Thus began a run of days where alcohol never really left my system. Saturday was in Cologne, after meeting Shane, and we began exploring the old part of the city where Kölsch and bratwurst stands abounded, then wended our way to a packed, sweaty club where we met several characters including an awkward Superman and a randy pirate-woman.

Sunday was to be a day off, but after picking up Halley we started a tour of the Altstadt of Düsseldorf that soon became another party. The streets were packed with crazy costumes and revelers. It felt rude not to join in. One of the beautiful aspects of the Karneval street party is that everyone participates. Neighbors and friends meet in the street to finish a keg, sing traditional Karnval tunes (including a "Country Roads" remix), and say hello to the rest of the city. Their kids wander around, too and their grandparents might stop by dressed as Elvis or pirates.

Monday is the largest day for Karneval and could be considered an official holiday in the Rhineland. Businesses shut down and everyone goes to see the Rosenmontag (Rose Monday) parades. The floats are decorated with politically charged caricatures with Napoleonic, Prussian and modern periods. Quite a stir was created in Düsseldorf when a float depicting Pope Benedict shaking hands with a Satanic, Nazi figure of Bishop Richard Williamson.

For our part, we decided to get to Cologne for the largest parade. A million and a half people were expected to turn up, so we left early with a crate of Kölsch ready to go. We had to abandon the first train we tried to board because it was overflowing with men in drag, fuzzy kangaroos, and Amy Winehouses. The next one had plenty of room for us all, and we bonded with other German students who loved that Americans were getting into the Karneval mood. We ended up hanging out with them for the parade as we tried to catch flying chocolate bars and flowers thrown by float riders. If you want a little insight into German political concerns, study the following images taken by Erin:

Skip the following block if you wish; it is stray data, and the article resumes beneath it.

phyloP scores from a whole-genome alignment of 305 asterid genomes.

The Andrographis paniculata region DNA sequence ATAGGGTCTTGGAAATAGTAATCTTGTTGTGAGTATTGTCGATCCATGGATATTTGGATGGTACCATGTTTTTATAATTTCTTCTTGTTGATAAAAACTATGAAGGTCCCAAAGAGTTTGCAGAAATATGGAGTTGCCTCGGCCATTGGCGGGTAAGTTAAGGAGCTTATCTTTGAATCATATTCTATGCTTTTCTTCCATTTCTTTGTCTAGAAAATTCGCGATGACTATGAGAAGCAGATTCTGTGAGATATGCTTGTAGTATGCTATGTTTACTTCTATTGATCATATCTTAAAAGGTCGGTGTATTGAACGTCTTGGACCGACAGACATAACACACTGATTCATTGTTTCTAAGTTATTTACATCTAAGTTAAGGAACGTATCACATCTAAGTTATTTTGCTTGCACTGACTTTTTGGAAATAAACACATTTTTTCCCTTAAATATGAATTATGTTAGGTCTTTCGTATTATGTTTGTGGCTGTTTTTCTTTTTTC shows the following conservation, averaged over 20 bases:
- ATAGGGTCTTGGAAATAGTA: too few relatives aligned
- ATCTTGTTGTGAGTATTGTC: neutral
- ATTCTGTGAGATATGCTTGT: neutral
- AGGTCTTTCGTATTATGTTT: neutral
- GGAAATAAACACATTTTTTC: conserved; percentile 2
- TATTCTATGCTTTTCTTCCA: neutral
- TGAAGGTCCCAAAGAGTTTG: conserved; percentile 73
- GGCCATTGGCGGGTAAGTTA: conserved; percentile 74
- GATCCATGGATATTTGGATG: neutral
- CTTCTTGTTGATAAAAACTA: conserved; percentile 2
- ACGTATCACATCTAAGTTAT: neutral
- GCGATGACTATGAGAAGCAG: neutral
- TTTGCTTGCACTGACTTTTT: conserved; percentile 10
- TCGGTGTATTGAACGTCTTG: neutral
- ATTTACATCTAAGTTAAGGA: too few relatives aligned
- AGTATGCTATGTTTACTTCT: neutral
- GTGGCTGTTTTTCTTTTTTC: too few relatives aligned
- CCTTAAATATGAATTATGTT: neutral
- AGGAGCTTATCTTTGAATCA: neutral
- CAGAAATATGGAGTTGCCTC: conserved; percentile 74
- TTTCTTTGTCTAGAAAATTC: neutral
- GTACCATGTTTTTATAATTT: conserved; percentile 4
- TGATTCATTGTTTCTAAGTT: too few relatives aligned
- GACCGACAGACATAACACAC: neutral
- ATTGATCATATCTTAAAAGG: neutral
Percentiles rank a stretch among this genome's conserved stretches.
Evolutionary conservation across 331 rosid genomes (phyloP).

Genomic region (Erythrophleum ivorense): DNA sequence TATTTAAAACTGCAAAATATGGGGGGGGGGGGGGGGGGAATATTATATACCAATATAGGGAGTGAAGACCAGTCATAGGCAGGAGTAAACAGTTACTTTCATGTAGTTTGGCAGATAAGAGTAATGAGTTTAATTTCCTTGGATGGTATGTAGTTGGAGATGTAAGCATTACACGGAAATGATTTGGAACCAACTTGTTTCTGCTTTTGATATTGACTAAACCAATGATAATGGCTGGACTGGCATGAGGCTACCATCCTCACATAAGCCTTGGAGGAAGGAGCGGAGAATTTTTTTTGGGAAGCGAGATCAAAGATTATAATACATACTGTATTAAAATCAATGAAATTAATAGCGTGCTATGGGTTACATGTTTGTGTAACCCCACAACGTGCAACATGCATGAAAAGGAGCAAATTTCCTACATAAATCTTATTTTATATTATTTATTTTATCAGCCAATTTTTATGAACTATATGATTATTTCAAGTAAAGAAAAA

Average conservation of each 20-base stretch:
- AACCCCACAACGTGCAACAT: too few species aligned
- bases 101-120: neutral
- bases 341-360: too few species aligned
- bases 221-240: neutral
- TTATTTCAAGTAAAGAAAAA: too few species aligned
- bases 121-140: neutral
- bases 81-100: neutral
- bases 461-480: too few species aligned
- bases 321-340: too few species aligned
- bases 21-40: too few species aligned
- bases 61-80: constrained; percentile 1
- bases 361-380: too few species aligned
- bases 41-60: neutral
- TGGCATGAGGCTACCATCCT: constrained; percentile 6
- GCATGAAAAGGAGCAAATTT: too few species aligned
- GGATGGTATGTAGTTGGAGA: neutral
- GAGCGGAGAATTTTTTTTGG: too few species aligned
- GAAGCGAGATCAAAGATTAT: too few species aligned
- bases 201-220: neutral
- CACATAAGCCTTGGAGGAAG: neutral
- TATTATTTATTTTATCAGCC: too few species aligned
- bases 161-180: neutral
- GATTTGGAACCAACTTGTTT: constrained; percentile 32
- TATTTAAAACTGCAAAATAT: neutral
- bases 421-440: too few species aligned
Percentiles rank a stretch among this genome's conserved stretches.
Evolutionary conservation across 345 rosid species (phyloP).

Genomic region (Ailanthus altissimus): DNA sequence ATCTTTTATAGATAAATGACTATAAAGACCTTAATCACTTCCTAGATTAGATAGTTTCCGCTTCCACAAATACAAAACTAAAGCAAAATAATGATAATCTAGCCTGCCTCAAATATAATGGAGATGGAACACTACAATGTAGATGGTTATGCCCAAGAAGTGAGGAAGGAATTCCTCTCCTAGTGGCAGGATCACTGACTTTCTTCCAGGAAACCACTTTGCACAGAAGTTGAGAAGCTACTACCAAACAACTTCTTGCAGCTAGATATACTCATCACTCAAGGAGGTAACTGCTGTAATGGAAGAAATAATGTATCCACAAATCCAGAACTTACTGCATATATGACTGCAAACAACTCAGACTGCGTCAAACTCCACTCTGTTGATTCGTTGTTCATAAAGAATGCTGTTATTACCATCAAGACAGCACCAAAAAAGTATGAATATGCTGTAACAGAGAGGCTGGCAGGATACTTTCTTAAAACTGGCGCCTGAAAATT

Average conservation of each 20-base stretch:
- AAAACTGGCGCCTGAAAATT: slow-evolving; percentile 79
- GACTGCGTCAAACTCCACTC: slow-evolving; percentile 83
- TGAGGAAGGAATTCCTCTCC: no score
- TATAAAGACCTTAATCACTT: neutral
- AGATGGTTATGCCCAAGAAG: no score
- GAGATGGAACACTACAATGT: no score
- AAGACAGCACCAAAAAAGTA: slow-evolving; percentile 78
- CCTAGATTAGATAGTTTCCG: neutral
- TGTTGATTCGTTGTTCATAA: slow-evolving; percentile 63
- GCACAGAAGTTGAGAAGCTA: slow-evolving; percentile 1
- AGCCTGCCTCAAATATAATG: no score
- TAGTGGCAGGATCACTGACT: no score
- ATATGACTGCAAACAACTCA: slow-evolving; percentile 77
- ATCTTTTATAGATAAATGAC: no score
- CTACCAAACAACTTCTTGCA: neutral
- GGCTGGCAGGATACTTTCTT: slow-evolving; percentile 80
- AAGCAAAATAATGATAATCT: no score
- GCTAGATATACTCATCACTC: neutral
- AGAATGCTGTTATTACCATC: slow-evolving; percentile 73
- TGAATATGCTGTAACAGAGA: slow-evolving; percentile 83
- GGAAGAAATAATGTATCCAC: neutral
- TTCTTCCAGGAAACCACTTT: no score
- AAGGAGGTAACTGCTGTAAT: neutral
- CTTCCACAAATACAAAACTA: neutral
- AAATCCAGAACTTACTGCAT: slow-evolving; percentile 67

Putin ready to clobber the world.

Angela Merkel as Germany after getting a little work done.
I can tell you the SPD is a powerful politica party. Can't tell you what's going on though.

The parade ended, the clean-up began immediately and the quest for a club to rabble-rouse in was initiated. Following three Amy Winehouses who were following a confident Superman, we wound through the streets, past packed bars and brew houses, finally settling in extrablatt for the night. We danced and sang, but did not eat much. I will willingly admit it's all a bit hazy, but that's how it's supposed to be on Rosenmontag.

The next day was a real break. We didn't get to bed until the morning had gotten rolling. We went out for hamburgers after a string of very German meals of beer, wurst, and Speißbraten. Halley traveled to Bonn with me. As a International Relations guru, she wanted to see the former capital of Germany in all its quaint glory. Tuesday night, we discovered the party was still going in Bonn, but got home so we could get up early for Ash Wednesday services in the Cologne Dom.

We got our ashes in the packed day chapel, and I finally got back to work on some fossils. I saw Halley off yesterday afternoon after teaching her a little about Rhenish wine and dinosaurs. Now I'm off for a weekend in Brussels. I know I will have mussels, waffles, and, yes, more beer. Gotta experience the culture in full, doncha know. Just not quite sure if the marathon in May is actually going to happen.

I hope you got to enjoy festivities of some kind the lead up to Lent and that the coming weekend offers even more time with friends and family (even if Belgian beer isn't served).

Kölle und Bonn Alaaf!

P.S. Picture link, as promised.